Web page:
A Fleet or Logistics Auditor is basically responsible for carrying out an unbiased continuous evaluation of the logistics firm or specific process or system within the firm with a view to establishing sustainable quality standards, providing constant access to reliable information, offering support for strategic and managerial decision making and identifying areas for improvement and elimination of inefficiencies.

A functional Fleet/Logistics Audit Unit will produce reports that ultimately improve efficiency, drive sustainability and help the corporate image of an organization in the eyes of internal or external customers and shareholders.


  • Sound industry knowledge
  • Complete and up-to-date knowledge of Federal and State transportation regulations. In Nigeria for instance, knowledge of FRSC’s regulations as espoused under Road Safety Registration for Tankers and tractor-Trailers (RSRTT) which is an extension of the Road Transport Safety Standardization Scheme (RTSSS) and other Regulations peculiar to States, while in Lagos, the regulation as detailed out in the Lagos Road Traffic Law of 2012 and subsequent amendments made to it so far.
  • Ability to accurately calculate load arrival times and other performance parameters. Must have a working knowledge of computers and Intermediate to advanced level Microsoft Excel, enterprise management system etc in addition to a readiness to learn company specific fleet management solutions
  • Ability to ‘farm’ data from across the various departments and units comprising the Organisation and likewise develop, access and maintain an accurate record-keeping system
  • Must have the capacity to objectively assess every developing situation and carry out data benchmarking or peer comparison where necessary
  • Listening skills: Willing to listen to drivers, office personnel, management, state and federal regulators and their concerns.
  • Effective communication which is the ability to speak professionally and remain calm under immense pressure
  • A Fleet or Logistics Auditor will naturally be a graduate of Accountancy, a Chartered Accountant and a Chartered Auditor with a well-rounded industry experience.             


A Logistics Auditor will interrogate and offer definite answers to questions such as:

  • Can we hit service level targets with our current distribution network?
  • Are our freight rates too high or too low?
  • Are we keeping good-enough eye on our cost and performance in transport business?
  • Are we using vendors, transport partners and carriers that can offer us the best service at the best rate?
  • Do we have the appropriate technology employed to optimize our freight movements?
  • How does our staffing levels compare with those of similar-sized companies?
  • Can our current program support future growth plans?
  • Do we have the correct personnel in place to take us into the future?
  • Would using brokers or more forwarders benefit our operation?
  • Should we be using different or expand to other modes of transportation?


Payroll Audits:

  • Ensure that all cadres of staff within the transport company (including non-salaried employees or contract staffs that are paid a set rate per mile driven or employees paid on an hourly basis with overtime) have been paid fairly and accurately for the work they performed.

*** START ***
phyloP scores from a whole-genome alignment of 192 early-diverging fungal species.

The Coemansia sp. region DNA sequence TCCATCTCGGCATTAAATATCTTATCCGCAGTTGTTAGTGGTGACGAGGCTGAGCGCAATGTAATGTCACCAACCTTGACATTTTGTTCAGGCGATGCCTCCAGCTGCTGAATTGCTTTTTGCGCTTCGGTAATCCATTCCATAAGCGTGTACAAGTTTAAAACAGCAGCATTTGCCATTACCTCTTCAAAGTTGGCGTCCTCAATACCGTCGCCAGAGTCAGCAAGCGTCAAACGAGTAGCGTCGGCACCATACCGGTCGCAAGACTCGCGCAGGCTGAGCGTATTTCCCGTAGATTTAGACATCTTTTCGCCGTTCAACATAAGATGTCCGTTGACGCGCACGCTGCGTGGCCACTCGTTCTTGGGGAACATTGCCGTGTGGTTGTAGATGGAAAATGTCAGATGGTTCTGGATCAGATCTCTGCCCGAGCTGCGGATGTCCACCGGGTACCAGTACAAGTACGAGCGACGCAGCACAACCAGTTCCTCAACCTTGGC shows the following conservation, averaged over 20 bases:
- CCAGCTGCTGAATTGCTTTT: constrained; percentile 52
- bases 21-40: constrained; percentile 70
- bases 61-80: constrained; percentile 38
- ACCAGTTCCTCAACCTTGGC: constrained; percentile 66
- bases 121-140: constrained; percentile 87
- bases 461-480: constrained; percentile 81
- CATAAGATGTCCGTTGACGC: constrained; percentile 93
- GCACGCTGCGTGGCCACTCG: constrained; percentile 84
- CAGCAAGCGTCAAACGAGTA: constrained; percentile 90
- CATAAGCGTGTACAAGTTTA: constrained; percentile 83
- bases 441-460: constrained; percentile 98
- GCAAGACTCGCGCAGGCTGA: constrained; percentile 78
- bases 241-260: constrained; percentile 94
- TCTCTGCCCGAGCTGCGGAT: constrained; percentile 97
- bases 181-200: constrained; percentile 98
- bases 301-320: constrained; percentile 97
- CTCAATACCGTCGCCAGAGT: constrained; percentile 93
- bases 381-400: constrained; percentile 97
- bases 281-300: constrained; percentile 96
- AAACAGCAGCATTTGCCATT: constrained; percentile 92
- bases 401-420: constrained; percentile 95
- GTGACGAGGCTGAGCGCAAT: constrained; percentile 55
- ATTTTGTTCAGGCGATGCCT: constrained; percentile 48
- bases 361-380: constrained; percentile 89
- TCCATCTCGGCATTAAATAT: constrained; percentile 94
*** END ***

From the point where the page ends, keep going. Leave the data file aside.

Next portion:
• Systematically analyze mileage records and hourly time sheets against payment records, look for discrepancies between earnings and actual payments and detect error or uncover frauds either of which could compromise the sustainability of the business.

Safety Policy Audits

  • Regularly review the company’s safety policies and procedures, including vehicle inspection procedures, disaster response plans and incident report policies, to ensure that safety plans and procedures remain relevant and effective over time.
  • Analyse all documentation related to policies and procedures, as well as combing through previously filed incident reports to ensure that policies and procedures are actually being carried out.
  • Compare safety plans to actual accidents and identified hazards to determine how effective a safety policy truly is in practice.

Physical Equipment Audits

  • Regularly conduct physical audits of productive equipment such as trucks, trailers, refrigerated storage facilities and loading machinery with a view to ensuring that all equipment on the books is present and well accounted for.
  • Audit the safety, repair and usage records of each piece of equipment to prevent damage to over-used equipment or identify vehicles and equipment that may need to be replaced or taken out of use for repair.

Legal Compliance Audits

  • Conduct legal compliance audits to ensure that safety policies, equipment standards, accounting records and financial reporting remain in line with state and federal mandates.
  • Ensure that all vehicles maintain current emissions tests, for example, and that accounting records comply with generally accepted accounting principles.

Vendor or 3rd party Claims Audit

  • Regularly review the process for evaluation, calculation and verification of payable claims with a view to establishing the sufficiency or otherwise of the system in place
  • Review all claims with a view to establishing that the right amount is being paid for confirmed jobs, deliveries or freights and at the agreed time period
  • Regularly review and compare claims parameters across peers in the industry and providing necessary benchmarks to establishing possible areas of improvement.



Leave a Reply

Your email address will not be published. Required fields are marked *